Trump, Erdogan discussed Khashoggi

Trump, Erdogan discussed Khashoggi
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President TrumpDonald TrumpBiden administration still seizing land near border despite plans to stop building wall: report Illinois House passes bill that would mandate Asian-American history lessons in schools Overnight Defense: Administration says 'low to moderate confidence' Russia behind Afghanistan troop bounties | 'Low to medium risk' of Russia invading Ukraine in next few weeks | Intelligence leaders face sharp questions during House worldwide threats he MORE and Turkish leader Recep Tayyip Erdoğan discussed how to respond to the killing of dissident Saudi journalist Jamal Khashoggi, a White House spokesman confirmed to The Hill on Sunday.

The two discussed the matter at a dinner Saturday night with various heads of state in Paris to mark the World War I Armistice centenary, according to Reuters, who first reported details of the conversation.

Khashoggi disappeared after entering the Saudi consulate in Istanbul on Oct. 2, where Turkey has said he was tortured, murdered and then dismembered by Saudi operatives on orders from "the highest levels of the Saudi government."


Saudi Arabia has dodged the accusation and Crown Prince Mohammed bin Salman has specifically denied having had any knowledge of the incident.

The kingdom admitted late last month that Khashoggi had been killed and that his murder was premeditated.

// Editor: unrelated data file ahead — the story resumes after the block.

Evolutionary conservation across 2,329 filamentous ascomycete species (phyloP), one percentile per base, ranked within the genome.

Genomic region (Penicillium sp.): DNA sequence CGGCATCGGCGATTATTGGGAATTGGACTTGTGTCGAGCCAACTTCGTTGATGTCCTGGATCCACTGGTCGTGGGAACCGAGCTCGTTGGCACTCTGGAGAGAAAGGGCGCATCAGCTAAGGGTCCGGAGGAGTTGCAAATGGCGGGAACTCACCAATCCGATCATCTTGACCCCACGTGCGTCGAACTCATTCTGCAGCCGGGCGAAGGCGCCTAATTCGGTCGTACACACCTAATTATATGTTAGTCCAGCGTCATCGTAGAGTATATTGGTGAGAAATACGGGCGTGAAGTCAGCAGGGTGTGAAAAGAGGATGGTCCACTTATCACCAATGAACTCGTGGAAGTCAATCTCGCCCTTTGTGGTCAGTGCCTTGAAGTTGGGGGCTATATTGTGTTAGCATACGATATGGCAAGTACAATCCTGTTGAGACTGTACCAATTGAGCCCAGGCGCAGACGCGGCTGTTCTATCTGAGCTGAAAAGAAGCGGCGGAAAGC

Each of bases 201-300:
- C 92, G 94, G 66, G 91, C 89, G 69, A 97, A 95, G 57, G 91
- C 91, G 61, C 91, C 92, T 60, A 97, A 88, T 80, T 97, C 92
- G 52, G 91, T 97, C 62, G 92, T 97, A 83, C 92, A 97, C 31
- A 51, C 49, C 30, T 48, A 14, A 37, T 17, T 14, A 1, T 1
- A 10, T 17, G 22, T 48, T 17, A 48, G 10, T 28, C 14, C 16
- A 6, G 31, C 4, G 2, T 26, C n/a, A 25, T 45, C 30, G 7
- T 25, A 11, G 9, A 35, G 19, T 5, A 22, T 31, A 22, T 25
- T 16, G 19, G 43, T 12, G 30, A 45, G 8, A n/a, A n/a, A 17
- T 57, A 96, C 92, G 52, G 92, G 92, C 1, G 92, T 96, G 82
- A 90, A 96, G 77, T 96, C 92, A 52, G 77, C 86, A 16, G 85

Erdoğan said earlier Saturday that Turkey gave recordings related to Khashoggi's murder to various governments, including the U.S.

No country has acknowledged receiving the recordings and Secretary of State Mike PompeoMike PompeoWhy the US needs to clear the way for international justice Tim Scott to participate in GOP event in Iowa Progressive lawmaker to introduce bill seeking more oversight of Israel assistance MORE denied last month that they he had heard the recordings or seen a transcript.

The Washington Post reported late last month that CIA Director Gina Haspel listened to a recording of Khashoggi's murder during a visit. She briefed the president several days after.

The death of Khashoggi, a U.S. resident, has caused diplomatic strife between Saudi Arabia and the U.S.

The kingdom has been a longtime ally of America's and the U.S. has backed it in a proxy war against Iran in Yemen.

The U.S. has frequently found itself opposed to Turkey, particularly in Syria, where Erdoğan has allied himself with Russia, Iran, and Syrian President Bashar Assad.

Now, the U.S. has called for a ceasefire in Yemen by the end of November, though government officials have said that the decision is unrelated to Khashoggi's murder.